The Unpaid Internship: Proceed With Caution
What college student wouldn't want the opportunity to work with a nonprofit, right? And what nonprofit wouldn't want an intern? Think about all the experience he or she will gain, not to mention the fact that you can finally get that huge file-storage project done.
If this all sounds familiar to you and your organization, step back and take note—the Fair Labor Standards Act (FLSA) may put a damper on your unpaid intern dreams. While many nonprofits believe that the requirements of the FLSA apply only to for-profit, private-sector employers, there is still much debate about this. The United States Department of Labor (DOL) Wage and Hour Division often refers to its “Fact Sheet 71: Internship Programs Under the Fair Labor Standards Act” when addressing this issue.
However, this fact sheet is mere guidance for the DOL. While it says that unpaid internships are “generally permissible” for a “nonprofit charitable organization,” what the DOL means by “generally permissible” is not defined, and unpaid interns are free to bring an FLSA claim if they choose to do so. The fact sheet goes on to state that the “[Wage and Hour Division] is reviewing the need for additional guidance on internships in the public and nonprofit sectors.”
The FLSA does offer an exclusion from the definition of “employee” for those interns who receive training for their own educational benefit, if the training meets certain criteria. Each internship opportunity should be evaluated on an individual basis. To determine if your organization’s intern is exempt, it is recommended that you apply the following criteria to the situation:
- The internship, though it includes actual operation of the facilities of the employer, is similar to training that would be given in an educational environment.
- The internship experience is for the benefit of the intern.
- The intern does not displace regular employees, but works under close supervision of existing staff.
- The employer that provides the training derives no immediate advantage from the activities of the intern, and on occasion its operations may actually be impeded.
- The intern is not necessarily entitled to a job at the conclusion of the internship.
- The employer and the intern understand that the intern is not entitled to wages for the time spent in the internship.
In order to gain the benefit of the exemption, all six of these factors must apply to the internship situation.
Is Our Intern Really a Volunteer, and Is That OK?
A true volunteer works without the expectation of being paid. However, it is permissible for a nonprofit to pay expenses of its volunteers, provide some reasonable benefits and even pay a nominal fee. A nominal fee may not be dependent on the volunteer’s productivity or the number of hours worked. A stipend or fee paid to a volunteer should never exceed 20 percent of the amount it would cost the nonprofit organization to pay an employee to perform the same tasks.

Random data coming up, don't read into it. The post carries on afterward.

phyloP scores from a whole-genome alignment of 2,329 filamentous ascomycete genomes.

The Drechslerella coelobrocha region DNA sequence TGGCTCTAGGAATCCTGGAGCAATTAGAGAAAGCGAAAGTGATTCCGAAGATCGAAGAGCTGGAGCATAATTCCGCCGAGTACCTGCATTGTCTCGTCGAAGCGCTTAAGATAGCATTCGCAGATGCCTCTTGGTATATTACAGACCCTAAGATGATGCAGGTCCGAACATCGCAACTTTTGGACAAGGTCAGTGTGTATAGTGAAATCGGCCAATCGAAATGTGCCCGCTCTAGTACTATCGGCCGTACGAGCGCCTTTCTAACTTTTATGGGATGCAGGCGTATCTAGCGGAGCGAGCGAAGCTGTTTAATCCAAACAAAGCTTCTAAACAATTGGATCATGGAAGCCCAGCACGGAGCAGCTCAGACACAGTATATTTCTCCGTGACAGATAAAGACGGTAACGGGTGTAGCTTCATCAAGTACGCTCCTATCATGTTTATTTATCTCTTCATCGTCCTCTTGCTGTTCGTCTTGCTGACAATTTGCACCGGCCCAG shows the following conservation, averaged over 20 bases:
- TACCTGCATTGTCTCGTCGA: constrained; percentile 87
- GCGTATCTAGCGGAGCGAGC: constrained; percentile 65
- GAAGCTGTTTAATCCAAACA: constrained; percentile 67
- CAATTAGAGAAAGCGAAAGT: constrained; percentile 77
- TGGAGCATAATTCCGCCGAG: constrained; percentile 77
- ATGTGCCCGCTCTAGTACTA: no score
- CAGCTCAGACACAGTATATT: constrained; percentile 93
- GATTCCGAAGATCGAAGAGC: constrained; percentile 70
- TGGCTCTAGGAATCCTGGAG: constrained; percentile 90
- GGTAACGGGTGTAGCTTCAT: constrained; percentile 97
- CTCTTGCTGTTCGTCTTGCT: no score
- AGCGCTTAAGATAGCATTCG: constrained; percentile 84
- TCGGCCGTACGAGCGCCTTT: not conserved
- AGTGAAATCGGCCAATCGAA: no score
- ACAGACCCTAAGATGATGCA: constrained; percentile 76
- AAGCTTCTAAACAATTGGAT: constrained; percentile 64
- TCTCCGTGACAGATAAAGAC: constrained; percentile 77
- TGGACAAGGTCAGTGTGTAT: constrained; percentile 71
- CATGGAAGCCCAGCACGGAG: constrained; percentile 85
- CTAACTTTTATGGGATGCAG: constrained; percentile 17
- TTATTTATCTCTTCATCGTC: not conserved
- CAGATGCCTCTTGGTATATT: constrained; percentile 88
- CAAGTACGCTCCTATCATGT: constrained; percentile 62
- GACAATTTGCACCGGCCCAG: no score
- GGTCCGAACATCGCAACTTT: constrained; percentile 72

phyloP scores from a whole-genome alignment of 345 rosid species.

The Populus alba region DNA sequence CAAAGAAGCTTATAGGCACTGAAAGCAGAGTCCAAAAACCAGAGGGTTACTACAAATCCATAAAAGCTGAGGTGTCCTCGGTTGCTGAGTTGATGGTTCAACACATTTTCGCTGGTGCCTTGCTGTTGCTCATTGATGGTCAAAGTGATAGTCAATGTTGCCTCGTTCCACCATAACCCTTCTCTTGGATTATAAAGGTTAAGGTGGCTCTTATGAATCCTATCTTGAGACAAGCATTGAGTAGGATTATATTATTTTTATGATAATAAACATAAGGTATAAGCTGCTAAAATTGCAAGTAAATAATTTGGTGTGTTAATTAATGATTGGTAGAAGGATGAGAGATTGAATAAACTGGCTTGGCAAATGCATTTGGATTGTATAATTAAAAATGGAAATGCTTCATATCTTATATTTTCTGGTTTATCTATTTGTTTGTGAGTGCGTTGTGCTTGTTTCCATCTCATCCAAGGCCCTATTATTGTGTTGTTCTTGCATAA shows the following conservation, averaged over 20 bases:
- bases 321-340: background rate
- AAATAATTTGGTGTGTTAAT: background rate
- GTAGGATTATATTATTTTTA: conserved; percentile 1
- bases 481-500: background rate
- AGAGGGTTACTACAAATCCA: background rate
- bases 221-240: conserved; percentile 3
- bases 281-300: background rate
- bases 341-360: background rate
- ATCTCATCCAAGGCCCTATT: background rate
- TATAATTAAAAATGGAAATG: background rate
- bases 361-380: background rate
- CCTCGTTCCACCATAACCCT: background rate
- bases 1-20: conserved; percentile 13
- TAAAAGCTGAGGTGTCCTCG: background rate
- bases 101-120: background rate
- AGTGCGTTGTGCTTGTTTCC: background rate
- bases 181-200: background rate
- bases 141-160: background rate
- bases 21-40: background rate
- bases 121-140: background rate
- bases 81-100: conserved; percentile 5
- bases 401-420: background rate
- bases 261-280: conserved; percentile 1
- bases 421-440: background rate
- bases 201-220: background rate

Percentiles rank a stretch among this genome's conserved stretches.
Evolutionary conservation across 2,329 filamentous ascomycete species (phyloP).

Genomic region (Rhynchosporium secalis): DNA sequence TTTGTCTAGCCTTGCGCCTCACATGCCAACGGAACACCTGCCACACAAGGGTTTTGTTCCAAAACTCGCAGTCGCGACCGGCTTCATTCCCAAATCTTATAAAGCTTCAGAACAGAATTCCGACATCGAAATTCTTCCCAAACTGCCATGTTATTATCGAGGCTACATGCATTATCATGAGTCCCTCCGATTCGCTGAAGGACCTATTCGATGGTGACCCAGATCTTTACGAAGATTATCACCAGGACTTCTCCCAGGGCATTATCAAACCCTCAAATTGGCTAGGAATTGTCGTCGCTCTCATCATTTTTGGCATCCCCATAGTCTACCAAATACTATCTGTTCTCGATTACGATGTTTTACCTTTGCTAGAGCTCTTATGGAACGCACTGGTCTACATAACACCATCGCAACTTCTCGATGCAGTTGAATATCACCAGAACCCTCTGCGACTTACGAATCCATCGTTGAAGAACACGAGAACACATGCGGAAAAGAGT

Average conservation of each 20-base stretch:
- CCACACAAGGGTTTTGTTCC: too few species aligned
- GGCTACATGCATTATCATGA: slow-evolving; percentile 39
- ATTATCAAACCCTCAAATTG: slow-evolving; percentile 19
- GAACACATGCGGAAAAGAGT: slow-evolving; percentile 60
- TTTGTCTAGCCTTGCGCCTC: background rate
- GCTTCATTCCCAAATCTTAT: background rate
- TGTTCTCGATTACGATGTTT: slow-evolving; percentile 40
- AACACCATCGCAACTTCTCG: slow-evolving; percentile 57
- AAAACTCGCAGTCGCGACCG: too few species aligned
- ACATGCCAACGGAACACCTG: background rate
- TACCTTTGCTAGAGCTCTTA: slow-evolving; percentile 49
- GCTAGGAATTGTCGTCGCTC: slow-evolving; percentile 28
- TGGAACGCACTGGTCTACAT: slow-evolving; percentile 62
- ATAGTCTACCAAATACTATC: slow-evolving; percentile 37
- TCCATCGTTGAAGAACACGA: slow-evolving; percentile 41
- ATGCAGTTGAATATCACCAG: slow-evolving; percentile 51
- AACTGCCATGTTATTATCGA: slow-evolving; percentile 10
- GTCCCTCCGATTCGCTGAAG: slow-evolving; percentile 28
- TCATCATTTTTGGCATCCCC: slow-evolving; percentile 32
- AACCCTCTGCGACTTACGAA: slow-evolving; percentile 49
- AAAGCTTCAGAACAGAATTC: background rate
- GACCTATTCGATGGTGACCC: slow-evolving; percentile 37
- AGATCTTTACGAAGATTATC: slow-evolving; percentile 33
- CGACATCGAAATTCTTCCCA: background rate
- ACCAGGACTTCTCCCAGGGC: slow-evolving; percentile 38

If you decide to pay a stipend, use caution. If your nonprofit considers its interns “volunteers,” but pays them a stipend, there could be consequences. The stipend may cause the DOL to classify the intern as an employee, creating the obligation to pay the intern at least minimum wage and back taxes. For this reason, it may be best to reimburse for internship-related expenses such as parking or lunch, but forgo any general fee or stipend.
Practice Tips for Hosting Unpaid Interns:
• Document. Clarify your intern’s role (either unpaid volunteer or paid employee) in writing. This can be done in the form of an offer letter to the potential intern.
• Manage the risk. In some states volunteers are not covered by workers’ compensation insurance, so if the intern is injured, he or she may be prevented from getting compensation for those injuries. Inform the intern if there is insurance coverage at the start of the internship. It is best to avoid surprises in the event of an accident.
• Clarify workplace policies. For example, many nonprofits have a policy that volunteers may be reimbursed for expenses related to the services they provide the nonprofit.
Keeping these tips in mind can help lessen the stress and increase the benefit of hosting interns at your organization. (And free up lots more time for file-storage.)
Jamie Ray-Leonetti, Esq. is a staff attorney with the Philadelphia-based Disability Rights Pennsylvania. She is also a regular contributor to NonProfit PRO, writing the Legal Matters column.